from The American Heritage® Dictionary of the English Language, 4th Edition
- adj. Exceeding what is necessary or natural; superfluous.
- adj. Needlessly wordy or repetitive in expression: a student paper filled with redundant phrases.
- adj. Of or relating to linguistic redundancy.
- adj. Chiefly British Dismissed or laid off from work, as for being no longer needed.
- adj. Electronics Of or involving redundancy in electronic equipment.
- adj. Of or involving redundancy in the transmission of messages.
from Wiktionary, Creative Commons Attribution/Share-Alike License
- adj. Superfluous; exceeding what is necessary.
- adj. Repetitive or needlessly wordy.
- adj. Dismissed from employment because no longer needed.
- adj. Duplicating or able to duplicate the function of another component of a system, providing back-up in the event the other component fails.
from the GNU version of the Collaborative International Dictionary of English
- adj. Exceeding what is natural or necessary; superabundant; exuberant.
- adj. Using more worrds or images than are necessary or useful; pleonastic.
from The Century Dictionary and Cyclopedia
- Rolling or flowing back, as a wave or surge.
- Superfluous; exceeding what is natural or necessary; superabundant; exuberant.
- Using or containing more words or images than are necessary or useful: as, a redundant style.
- Noting a condition of the wing membrane in bats when it extends well down on the leg, and on the arm embraces the thumb beyond the first phalanx.
from WordNet 3.0 Copyright 2006 by Princeton University. All rights reserved.
- adj. repetition of same sense in different words
- adj. more than is needed, desired, or required
The term redundant design means that when one system fails, another carries the load.
The song is assembly line Akon: a reedy, shouty chorus, a glimmering beat, and questionable spelling and diction ( "Na" actually means "now" in Akon's world, thus making the "na" 's in the title redundant).
On the other hand, everyone there will be able to type, and by then technology might have made the ability to sign your name redundant.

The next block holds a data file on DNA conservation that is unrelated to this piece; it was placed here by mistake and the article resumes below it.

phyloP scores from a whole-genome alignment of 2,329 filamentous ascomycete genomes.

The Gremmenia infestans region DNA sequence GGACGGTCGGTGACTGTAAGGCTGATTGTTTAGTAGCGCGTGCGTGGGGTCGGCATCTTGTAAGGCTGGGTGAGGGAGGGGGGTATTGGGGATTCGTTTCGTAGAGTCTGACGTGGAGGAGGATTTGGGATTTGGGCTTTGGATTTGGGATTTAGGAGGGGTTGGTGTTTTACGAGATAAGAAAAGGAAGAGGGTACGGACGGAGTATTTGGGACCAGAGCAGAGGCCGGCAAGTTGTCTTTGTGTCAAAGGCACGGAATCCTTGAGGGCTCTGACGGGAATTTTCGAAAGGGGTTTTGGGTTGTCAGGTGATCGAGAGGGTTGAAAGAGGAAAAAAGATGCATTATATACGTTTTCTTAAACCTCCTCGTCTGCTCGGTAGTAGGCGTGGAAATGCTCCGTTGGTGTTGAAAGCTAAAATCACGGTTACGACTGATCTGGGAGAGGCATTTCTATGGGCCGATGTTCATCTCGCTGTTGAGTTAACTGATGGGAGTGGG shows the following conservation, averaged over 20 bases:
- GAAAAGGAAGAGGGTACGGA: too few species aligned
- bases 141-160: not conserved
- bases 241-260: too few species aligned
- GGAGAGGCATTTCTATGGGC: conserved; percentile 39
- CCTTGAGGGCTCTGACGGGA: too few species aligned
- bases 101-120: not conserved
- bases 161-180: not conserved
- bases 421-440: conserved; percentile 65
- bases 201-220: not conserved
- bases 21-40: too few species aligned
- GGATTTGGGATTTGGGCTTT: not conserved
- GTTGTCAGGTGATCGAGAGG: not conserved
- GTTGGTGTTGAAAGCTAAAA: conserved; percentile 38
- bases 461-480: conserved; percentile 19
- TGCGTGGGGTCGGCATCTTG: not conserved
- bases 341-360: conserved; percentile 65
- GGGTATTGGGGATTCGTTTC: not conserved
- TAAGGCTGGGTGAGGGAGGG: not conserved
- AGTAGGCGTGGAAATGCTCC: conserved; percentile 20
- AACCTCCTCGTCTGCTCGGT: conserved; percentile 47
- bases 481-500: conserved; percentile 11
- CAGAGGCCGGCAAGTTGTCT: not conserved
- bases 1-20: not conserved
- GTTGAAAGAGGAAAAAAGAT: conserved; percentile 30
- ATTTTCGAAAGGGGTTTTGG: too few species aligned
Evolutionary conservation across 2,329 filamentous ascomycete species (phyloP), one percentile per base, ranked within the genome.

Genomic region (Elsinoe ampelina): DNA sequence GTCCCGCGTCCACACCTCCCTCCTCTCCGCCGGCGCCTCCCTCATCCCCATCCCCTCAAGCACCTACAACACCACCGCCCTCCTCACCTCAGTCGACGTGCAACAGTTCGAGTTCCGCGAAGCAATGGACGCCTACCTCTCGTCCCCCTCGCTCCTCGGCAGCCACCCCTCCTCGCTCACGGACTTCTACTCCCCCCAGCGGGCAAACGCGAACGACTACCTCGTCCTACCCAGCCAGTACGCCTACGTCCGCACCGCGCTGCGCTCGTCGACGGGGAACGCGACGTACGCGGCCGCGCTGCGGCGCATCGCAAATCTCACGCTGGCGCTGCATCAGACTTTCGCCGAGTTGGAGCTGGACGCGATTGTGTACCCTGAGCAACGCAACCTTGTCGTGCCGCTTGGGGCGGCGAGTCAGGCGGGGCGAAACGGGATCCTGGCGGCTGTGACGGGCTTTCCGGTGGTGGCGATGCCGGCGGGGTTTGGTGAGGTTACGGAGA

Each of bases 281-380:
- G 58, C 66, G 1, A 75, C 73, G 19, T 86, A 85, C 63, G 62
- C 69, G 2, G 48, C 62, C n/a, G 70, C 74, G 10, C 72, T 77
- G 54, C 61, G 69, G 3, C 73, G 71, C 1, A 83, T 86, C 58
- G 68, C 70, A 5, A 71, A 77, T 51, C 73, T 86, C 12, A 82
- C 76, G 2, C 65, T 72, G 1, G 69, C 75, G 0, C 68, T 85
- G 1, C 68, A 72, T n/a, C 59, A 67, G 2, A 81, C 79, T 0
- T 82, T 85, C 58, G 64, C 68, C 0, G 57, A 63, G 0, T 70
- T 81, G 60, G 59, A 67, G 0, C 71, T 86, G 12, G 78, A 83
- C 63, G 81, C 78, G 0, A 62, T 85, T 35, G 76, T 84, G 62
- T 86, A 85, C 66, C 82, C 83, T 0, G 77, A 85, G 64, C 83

"I don't want to use the word redundant, but we have two Revolutionary political leaders representing Maryland, and you wonder if there were great Marylanders who did anything apart from the Revolution," Cohen said.
Personally, I'd rather the police keep to tormenting criminals than getting trigger-happy with the innocent. p.s. Please don't tell me that "l'eau" makes the preceding word in the title redundant - nay, superfluous and altogether unwanted: a pariah in the great thesaurus of life; an article definitely unwanted.
Instantly I expect people to assume I have my facts wrong when I use the word "president" instead of mayor, but let's be clear, the proposal that the Tories have pushed whereby large cities in England would have directly elected mayors with presidential powers which allow them to make councillors almost totally redundant is the last thing that local democracy needs.
Doing something that makes the corruption-ridden cap-and-trade system redundant is good, and a broad-based consumption tax has a lot to recommend it.
There is nothing to say that anyone recently made redundant from a bank would have any more experience of classroom management, planning, laws, issues than a classroom assistant with 10 years experience of a classroom who would be expected to do a one year PGCE.
The genetic code is called redundant (although I myself do not know whether the code is redundant because I don't know the reason why it evolved, so I cannot call it redundant) meaning that more than one codons can code for a single amino acid.
I knew a kid who would use the word redundant for EVERYTHING.
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